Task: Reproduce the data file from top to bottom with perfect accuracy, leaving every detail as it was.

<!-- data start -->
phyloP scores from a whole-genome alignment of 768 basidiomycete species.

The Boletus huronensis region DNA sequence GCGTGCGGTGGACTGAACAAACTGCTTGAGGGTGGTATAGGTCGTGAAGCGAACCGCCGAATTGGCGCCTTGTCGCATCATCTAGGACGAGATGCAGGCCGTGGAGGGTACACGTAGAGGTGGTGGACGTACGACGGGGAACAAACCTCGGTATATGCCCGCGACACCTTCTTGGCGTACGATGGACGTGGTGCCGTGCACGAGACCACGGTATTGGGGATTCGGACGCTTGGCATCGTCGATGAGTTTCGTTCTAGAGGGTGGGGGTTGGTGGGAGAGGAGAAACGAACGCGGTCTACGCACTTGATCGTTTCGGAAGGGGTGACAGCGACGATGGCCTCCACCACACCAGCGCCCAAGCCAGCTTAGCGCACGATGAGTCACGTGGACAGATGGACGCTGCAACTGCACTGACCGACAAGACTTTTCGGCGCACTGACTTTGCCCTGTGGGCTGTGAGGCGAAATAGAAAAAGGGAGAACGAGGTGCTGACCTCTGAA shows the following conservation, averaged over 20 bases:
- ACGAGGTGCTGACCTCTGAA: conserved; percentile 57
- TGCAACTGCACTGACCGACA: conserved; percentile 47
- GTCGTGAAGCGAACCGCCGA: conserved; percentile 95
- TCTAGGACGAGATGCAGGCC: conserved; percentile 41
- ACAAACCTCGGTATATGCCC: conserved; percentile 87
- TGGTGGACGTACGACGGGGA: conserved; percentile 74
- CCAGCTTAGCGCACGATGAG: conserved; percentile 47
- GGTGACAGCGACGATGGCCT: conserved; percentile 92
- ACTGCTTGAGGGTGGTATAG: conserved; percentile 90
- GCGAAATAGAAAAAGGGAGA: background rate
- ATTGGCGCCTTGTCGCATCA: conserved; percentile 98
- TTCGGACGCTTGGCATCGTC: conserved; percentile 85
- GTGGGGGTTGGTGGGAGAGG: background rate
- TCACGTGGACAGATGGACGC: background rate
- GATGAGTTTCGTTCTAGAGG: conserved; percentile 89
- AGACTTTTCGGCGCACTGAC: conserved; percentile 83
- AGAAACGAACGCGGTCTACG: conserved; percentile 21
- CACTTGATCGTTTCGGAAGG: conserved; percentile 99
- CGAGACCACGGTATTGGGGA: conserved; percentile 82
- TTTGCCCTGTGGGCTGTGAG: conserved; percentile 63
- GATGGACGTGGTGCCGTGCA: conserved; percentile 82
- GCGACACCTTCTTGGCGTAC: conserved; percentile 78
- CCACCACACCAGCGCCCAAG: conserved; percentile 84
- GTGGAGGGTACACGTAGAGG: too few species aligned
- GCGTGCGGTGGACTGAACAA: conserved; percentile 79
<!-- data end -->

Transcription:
phyloP scores from a whole-genome alignment of 768 basidiomycete species.

The Boletus huronensis region DNA sequence GCGTGCGGTGGACTGAACAAACTGCTTGAGGGTGGTATAGGTCGTGAAGCGAACCGCCGAATTGGCGCCTTGTCGCATCATCTAGGACGAGATGCAGGCCGTGGAGGGTACACGTAGAGGTGGTGGACGTACGACGGGGAACAAACCTCGGTATATGCCCGCGACACCTTCTTGGCGTACGATGGACGTGGTGCCGTGCACGAGACCACGGTATTGGGGATTCGGACGCTTGGCATCGTCGATGAGTTTCGTTCTAGAGGGTGGGGGTTGGTGGGAGAGGAGAAACGAACGCGGTCTACGCACTTGATCGTTTCGGAAGGGGTGACAGCGACGATGGCCTCCACCACACCAGCGCCCAAGCCAGCTTAGCGCACGATGAGTCACGTGGACAGATGGACGCTGCAACTGCACTGACCGACAAGACTTTTCGGCGCACTGACTTTGCCCTGTGGGCTGTGAGGCGAAATAGAAAAAGGGAGAACGAGGTGCTGACCTCTGAA shows the following conservation, averaged over 20 bases:
- ACGAGGTGCTGACCTCTGAA: conserved; percentile 57
- TGCAACTGCACTGACCGACA: conserved; percentile 47
- GTCGTGAAGCGAACCGCCGA: conserved; percentile 95
- TCTAGGACGAGATGCAGGCC: conserved; percentile 41
- ACAAACCTCGGTATATGCCC: conserved; percentile 87
- TGGTGGACGTACGACGGGGA: conserved; percentile 74
- CCAGCTTAGCGCACGATGAG: conserved; percentile 47
- GGTGACAGCGACGATGGCCT: conserved; percentile 92
- ACTGCTTGAGGGTGGTATAG: conserved; percentile 90
- GCGAAATAGAAAAAGGGAGA: background rate
- ATTGGCGCCTTGTCGCATCA: conserved; percentile 98
- TTCGGACGCTTGGCATCGTC: conserved; percentile 85
- GTGGGGGTTGGTGGGAGAGG: background rate
- TCACGTGGACAGATGGACGC: background rate
- GATGAGTTTCGTTCTAGAGG: conserved; percentile 89
- AGACTTTTCGGCGCACTGAC: conserved; percentile 83
- AGAAACGAACGCGGTCTACG: conserved; percentile 21
- CACTTGATCGTTTCGGAAGG: conserved; percentile 99
- CGAGACCACGGTATTGGGGA: conserved; percentile 82
- TTTGCCCTGTGGGCTGTGAG: conserved; percentile 63
- GATGGACGTGGTGCCGTGCA: conserved; percentile 82
- GCGACACCTTCTTGGCGTAC: conserved; percentile 78
- CCACCACACCAGCGCCCAAG: conserved; percentile 84
- GTGGAGGGTACACGTAGAGG: too few species aligned
- GCGTGCGGTGGACTGAACAA: conserved; percentile 79